Newham tops house price performers

People looking in the window of an estate agent's in South Kensington, LondonImage copyright

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The high cost of central London property has forced many buyers to look further out

The London borough of Newham, home to the Olympic Stadium, enjoyed the biggest rise in house prices across the UK in 2015, according to the Halifax.

The average house price there rose 22.2% over the year compared with 2014.

Homes in Newham, situated five miles east of the City of London, are now worth an average £319,522 as against £261,399 previously.

Wales fared far worse, with Merthyr Tydfil and Colwyn Bay topping the list of worst performing areas for 2015.

According to data from the Halifax, part of Lloyds Banking Group, average house prices in Merthyr Tydfil fell by 3.8% to £103,983. Colwyn Bay recorded a fall of 2.3%, sending the average price of a home there down to £148,272.

A surprise inclusion in the worst performers was Kensington and Chelsea, the borough that includes the UK’s most expensive and exclusive areas. Prices there rose just 1% to an average £807,407.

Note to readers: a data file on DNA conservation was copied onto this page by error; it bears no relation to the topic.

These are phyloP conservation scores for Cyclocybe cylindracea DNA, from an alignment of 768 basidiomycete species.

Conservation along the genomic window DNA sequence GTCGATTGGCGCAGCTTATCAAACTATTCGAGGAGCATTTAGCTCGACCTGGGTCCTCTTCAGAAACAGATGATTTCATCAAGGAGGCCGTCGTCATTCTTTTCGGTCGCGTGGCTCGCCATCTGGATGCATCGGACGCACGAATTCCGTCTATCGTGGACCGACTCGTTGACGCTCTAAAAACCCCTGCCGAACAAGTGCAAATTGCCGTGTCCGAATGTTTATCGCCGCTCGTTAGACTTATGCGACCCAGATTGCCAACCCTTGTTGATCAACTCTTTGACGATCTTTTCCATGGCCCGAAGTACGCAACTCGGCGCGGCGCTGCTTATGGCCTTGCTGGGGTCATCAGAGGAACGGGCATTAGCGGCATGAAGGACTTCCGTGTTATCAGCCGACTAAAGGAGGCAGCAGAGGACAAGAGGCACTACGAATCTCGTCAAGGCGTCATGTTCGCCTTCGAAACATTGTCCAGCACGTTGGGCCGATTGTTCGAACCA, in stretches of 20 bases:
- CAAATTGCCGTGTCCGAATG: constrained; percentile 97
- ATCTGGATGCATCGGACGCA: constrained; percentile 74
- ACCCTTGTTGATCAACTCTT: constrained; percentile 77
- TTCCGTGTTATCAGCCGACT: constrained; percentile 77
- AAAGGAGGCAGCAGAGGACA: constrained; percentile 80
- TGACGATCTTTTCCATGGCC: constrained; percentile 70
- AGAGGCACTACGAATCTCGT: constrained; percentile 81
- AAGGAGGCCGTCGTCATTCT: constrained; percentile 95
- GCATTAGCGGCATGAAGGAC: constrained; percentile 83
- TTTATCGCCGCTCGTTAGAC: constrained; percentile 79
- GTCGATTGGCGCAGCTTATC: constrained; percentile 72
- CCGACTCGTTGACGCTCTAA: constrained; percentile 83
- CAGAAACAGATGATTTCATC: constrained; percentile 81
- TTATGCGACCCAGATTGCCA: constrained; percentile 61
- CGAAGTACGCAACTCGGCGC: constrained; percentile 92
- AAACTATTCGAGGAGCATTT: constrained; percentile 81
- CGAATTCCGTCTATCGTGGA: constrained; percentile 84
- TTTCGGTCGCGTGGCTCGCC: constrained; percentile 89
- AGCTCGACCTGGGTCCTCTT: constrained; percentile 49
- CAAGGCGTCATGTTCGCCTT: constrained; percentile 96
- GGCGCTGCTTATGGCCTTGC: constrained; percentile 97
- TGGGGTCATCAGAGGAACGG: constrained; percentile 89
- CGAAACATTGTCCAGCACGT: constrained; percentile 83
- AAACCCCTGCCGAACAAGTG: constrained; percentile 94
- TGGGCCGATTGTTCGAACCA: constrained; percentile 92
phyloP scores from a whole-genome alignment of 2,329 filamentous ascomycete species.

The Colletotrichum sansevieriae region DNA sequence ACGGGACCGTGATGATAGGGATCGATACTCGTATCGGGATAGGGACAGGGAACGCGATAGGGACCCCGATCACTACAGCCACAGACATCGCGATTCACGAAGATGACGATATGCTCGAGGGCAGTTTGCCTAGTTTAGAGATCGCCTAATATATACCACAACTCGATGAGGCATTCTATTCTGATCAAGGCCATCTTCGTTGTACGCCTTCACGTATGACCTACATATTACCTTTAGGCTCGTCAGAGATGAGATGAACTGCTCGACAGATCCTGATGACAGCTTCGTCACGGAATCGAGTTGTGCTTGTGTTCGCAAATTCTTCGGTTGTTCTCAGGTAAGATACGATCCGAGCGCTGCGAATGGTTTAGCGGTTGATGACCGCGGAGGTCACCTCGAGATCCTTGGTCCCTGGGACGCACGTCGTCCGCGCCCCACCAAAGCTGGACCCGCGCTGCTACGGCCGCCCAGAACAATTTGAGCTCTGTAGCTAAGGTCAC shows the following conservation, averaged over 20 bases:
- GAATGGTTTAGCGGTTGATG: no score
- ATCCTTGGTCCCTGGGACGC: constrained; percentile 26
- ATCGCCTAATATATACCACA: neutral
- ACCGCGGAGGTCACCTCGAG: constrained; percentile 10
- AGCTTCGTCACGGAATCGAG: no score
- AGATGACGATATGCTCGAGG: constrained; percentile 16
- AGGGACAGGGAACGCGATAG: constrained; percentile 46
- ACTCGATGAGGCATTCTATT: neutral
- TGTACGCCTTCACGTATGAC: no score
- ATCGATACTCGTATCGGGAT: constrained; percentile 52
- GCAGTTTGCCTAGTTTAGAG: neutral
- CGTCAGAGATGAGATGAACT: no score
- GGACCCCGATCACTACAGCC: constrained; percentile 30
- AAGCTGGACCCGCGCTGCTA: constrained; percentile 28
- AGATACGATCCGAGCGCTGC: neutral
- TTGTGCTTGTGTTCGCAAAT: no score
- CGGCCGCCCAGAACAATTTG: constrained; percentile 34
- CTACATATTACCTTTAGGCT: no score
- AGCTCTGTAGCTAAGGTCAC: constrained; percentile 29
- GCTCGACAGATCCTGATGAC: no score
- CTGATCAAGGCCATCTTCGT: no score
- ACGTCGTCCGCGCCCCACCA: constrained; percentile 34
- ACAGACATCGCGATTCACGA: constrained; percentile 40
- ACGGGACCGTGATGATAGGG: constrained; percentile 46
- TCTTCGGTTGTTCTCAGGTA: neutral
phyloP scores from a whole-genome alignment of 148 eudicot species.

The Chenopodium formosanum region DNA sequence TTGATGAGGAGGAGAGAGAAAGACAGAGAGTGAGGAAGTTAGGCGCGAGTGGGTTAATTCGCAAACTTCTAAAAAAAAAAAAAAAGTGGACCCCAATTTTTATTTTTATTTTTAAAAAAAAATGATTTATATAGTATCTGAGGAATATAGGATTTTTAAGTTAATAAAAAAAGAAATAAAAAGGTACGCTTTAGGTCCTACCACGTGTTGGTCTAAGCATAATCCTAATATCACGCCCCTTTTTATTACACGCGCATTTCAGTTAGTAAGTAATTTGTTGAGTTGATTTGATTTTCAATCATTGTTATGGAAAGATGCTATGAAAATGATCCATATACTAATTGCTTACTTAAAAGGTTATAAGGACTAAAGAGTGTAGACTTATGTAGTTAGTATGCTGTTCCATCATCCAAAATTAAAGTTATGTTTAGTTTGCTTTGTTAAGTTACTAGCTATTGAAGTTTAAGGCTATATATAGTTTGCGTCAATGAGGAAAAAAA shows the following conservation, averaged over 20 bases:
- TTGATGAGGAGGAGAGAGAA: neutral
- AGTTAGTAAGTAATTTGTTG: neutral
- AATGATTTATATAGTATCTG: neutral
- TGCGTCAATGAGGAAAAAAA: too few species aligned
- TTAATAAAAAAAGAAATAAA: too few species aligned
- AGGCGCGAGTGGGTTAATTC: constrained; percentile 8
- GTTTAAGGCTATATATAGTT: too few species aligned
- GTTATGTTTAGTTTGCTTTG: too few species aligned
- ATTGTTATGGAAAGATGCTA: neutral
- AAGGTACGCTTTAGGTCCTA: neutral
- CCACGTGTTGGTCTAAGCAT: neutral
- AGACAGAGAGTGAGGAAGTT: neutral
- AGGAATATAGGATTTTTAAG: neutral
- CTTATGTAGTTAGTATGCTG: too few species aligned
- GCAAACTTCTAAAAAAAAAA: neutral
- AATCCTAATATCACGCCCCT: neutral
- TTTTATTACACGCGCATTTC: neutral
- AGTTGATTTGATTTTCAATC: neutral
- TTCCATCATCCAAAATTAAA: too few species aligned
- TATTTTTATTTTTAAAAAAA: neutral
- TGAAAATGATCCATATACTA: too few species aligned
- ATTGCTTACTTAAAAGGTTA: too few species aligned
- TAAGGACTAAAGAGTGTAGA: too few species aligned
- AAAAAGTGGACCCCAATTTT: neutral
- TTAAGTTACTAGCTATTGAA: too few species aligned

Stamp duty changes introduced in the 2014 Autumn Statement meant buyers at the top end of the market paid more tax, sending buyers outside London for more affordable homes.

Of the top 10 biggest average house price gainers in 2015, five were in the South East, with Royston in Hertfordshire the second-best area, rising 19.1% to £357,049. This contrasts with 2014, when Greater London dominated the best performers.

Martin Ellis, housing economist at the Halifax, said: “Those areas that have seen the biggest house price increases over the past year are either in outer London or within close commuting distance of the capital.

“Demand in these areas has risen as rapid house price rises in central London in the past few years have caused increasing numbers of people to look for property in more affordable areas.

He added: “A few towns have experienced modest price falls. These areas are typically still suffering from relatively weak employment and economic conditions, which has dampened local housing demand.”

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